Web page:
What Is Water Fasting?

What Is Water Fasting?
What Is Water Fasting?

When it comes to the world of wellness, one of the popular trends is water fasting. However, you must approach it with caution because although it can be helpful to reach your weight loss goals in a short-term period, it isn’t a sustainable approach to weight loss or health. It may also put you at risk for some health complications if it’s not done properly.

An Overview of Water Fasting

Basically, as its name implies, it is a kind of fasting in which all drinks and food are restricted except for water–no tea, no coffee, no sports drinks, no alcohol, and no food.

So, what to expect when water fasting? It usually lasts for a day or three. For safety purposes, you must not fast for longer than 3 days without proper medical supervision and clearance.

There aren’t any scientific guidelines on how to water fast. But some groups of people must not water fast without the supervision of their doctors. These individuals include those who are old, pregnant, and people with diabetes or gout. People with eating disorders aren’t also recommended to water fast.

If you haven’t tried water fasting before, it’s best to spend 3 to 4 days preparing your body without food. You may do this by eating small portions at every meal or by fasting for a few days of the week.

Water Fasting And Its Potential Benefits

There are several possible benefits of fasting, but it’s crucial to note that there’s no research on this. It’s also unclear whether or not this procedure of fasting offers the benefit. For instance, reducing your sodium or sugar intake for several days can provide a few benefits. If you’re drinking regularly, avoiding any alcoholic beverages for some days can help you enjoy benefits.

Potential benefits of water fasting


Some of the potential benefits of water fasting include the following:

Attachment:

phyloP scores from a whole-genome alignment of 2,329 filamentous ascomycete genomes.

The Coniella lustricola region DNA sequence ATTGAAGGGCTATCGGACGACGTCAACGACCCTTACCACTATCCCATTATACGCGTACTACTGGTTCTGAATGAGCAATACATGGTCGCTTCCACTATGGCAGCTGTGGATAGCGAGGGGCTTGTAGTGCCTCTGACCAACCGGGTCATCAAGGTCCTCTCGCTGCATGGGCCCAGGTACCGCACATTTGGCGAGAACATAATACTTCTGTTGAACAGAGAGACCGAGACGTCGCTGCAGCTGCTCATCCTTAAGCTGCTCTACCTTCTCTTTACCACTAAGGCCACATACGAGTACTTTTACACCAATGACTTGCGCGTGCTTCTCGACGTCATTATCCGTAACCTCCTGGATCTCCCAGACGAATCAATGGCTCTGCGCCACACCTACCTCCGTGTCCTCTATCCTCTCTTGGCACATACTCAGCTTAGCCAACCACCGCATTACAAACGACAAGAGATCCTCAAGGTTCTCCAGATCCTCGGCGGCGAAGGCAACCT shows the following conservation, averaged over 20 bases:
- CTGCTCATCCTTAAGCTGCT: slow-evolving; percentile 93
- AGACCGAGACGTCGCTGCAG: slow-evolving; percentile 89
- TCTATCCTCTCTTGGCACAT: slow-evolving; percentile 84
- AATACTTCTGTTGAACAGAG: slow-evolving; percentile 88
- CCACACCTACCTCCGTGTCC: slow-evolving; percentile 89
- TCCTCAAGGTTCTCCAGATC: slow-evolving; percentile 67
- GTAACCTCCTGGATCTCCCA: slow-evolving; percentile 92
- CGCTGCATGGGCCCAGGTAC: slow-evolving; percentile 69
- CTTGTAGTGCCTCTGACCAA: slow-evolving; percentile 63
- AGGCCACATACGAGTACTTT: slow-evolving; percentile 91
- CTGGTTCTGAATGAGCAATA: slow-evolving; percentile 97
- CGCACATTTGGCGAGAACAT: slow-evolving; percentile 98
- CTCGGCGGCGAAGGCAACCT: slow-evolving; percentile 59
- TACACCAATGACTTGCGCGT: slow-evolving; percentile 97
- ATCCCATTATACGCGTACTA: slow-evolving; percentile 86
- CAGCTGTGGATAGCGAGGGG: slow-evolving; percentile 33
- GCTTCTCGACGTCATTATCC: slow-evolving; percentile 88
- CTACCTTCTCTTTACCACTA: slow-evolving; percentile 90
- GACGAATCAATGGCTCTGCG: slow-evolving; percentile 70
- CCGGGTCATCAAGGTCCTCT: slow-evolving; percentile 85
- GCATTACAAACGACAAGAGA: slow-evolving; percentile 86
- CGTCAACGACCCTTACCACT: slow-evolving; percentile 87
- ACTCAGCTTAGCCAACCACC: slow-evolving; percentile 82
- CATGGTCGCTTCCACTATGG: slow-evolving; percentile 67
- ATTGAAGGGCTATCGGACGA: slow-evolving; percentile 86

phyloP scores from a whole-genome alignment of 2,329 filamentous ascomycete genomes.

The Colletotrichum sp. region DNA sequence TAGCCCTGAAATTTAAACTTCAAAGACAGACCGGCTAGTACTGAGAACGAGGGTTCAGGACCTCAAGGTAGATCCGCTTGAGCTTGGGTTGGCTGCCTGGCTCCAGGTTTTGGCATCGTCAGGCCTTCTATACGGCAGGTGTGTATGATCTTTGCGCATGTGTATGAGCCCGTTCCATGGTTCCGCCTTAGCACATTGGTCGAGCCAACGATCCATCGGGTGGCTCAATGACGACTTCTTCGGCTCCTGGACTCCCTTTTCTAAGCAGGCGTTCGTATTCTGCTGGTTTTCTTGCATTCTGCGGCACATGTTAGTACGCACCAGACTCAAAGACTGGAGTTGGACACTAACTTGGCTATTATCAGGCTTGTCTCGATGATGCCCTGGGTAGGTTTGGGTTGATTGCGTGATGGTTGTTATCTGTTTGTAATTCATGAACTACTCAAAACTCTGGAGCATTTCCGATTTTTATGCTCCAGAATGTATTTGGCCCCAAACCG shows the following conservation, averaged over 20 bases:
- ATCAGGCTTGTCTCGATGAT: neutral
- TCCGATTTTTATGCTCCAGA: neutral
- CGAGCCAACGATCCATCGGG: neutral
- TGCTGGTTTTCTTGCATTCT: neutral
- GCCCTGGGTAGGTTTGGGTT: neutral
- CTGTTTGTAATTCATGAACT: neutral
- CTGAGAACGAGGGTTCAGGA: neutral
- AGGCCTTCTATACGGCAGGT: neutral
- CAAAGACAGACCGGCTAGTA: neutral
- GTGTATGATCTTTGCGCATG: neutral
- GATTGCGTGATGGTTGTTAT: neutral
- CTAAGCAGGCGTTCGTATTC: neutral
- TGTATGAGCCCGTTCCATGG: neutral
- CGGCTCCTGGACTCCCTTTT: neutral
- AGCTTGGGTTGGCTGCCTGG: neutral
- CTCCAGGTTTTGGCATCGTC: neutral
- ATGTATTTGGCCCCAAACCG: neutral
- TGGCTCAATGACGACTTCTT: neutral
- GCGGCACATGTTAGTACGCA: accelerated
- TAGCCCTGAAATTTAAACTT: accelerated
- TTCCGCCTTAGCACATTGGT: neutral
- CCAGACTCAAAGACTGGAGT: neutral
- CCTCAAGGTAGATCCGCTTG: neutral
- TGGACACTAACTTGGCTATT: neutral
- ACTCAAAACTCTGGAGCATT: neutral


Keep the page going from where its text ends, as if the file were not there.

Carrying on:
1. Lowers Blood Pressure

    Consuming less salt and drinking more water are associated with low blood pressure readings. It may let you do both, which can help you manage your blood pressure.

    In a study, water fasting that’s medically supervised has shown to be effective for people with borderline hypertension. But, in this study, the patients fasted for about two weeks, which is longer than the recommended number of days. So, one to three days might not create the same effect.

  2. Promotes Weight Loss

    By restricting your caloric intake for a day or so, you’ll likely experience weight loss. But it’s important to remember that this weight loss is in the form of glycogen and water weight, not your actual fat loss.

    Take note that it may take several days for your body to start burning fat since it uses that available energy, like glycogen and glucose, first.

  3. Promotes Cell Recycling

    The cell breaks down and is recycled every day. This process is known as autophagy, which may play an essential role in preventing heart disease, cancer, and Alzheimer’s disease. Based on research done on animals, it promotes autophagy.

  4. Protects Against Diabetes

    In a research, it shows that any type of fasting, like water fasting, may help improve one’s sensitivity to insulin. The primary factor in the development of Type II diabetes is insulin resistance, so it’s possible that short-term water fasting may lessen the risk of diabetes and improve insulin sensitivity. However, it can only be achieved once it is done properly.

Water Fasting And Its Possible Dangers

Whether you decide to try a 2-day or 3-day fast, water fasting can be beneficial in some ways. However, there are also possible dangers that may be associated with it. One of these is that water fasting may cause nutrient deficiencies as you’ll only drink water.

Water fasting is also unhealthy for those who want to lose weight. The reason behind it is that water fasting for a day or two may help people lose about 2kg and it’s the kind of weight loss that can’t be considered as fat loss. In fact, it isn’t a sustainable approach since there’s no food allowed.

Water fasting may also exacerbate particular medical conditions. Both long-term and short-term fasting may worsen particular medical conditions as it may cause a sudden decrease in insulin levels, which impairs a diabetic patient’s blood glucose regulation. It may also increase the production of uric acid or cause heartburn due to an increase in stomach acid production.


While water fasting has many potential benefits, like helping you lose a few pounds, odds are such pounds are mainly stored carbohydrates and water. It takes days of calorie restriction for the body to start burning body fat. However, if you decide to water fast, you must be clear on the risks and always consult your doctor before you start this kind of fasting.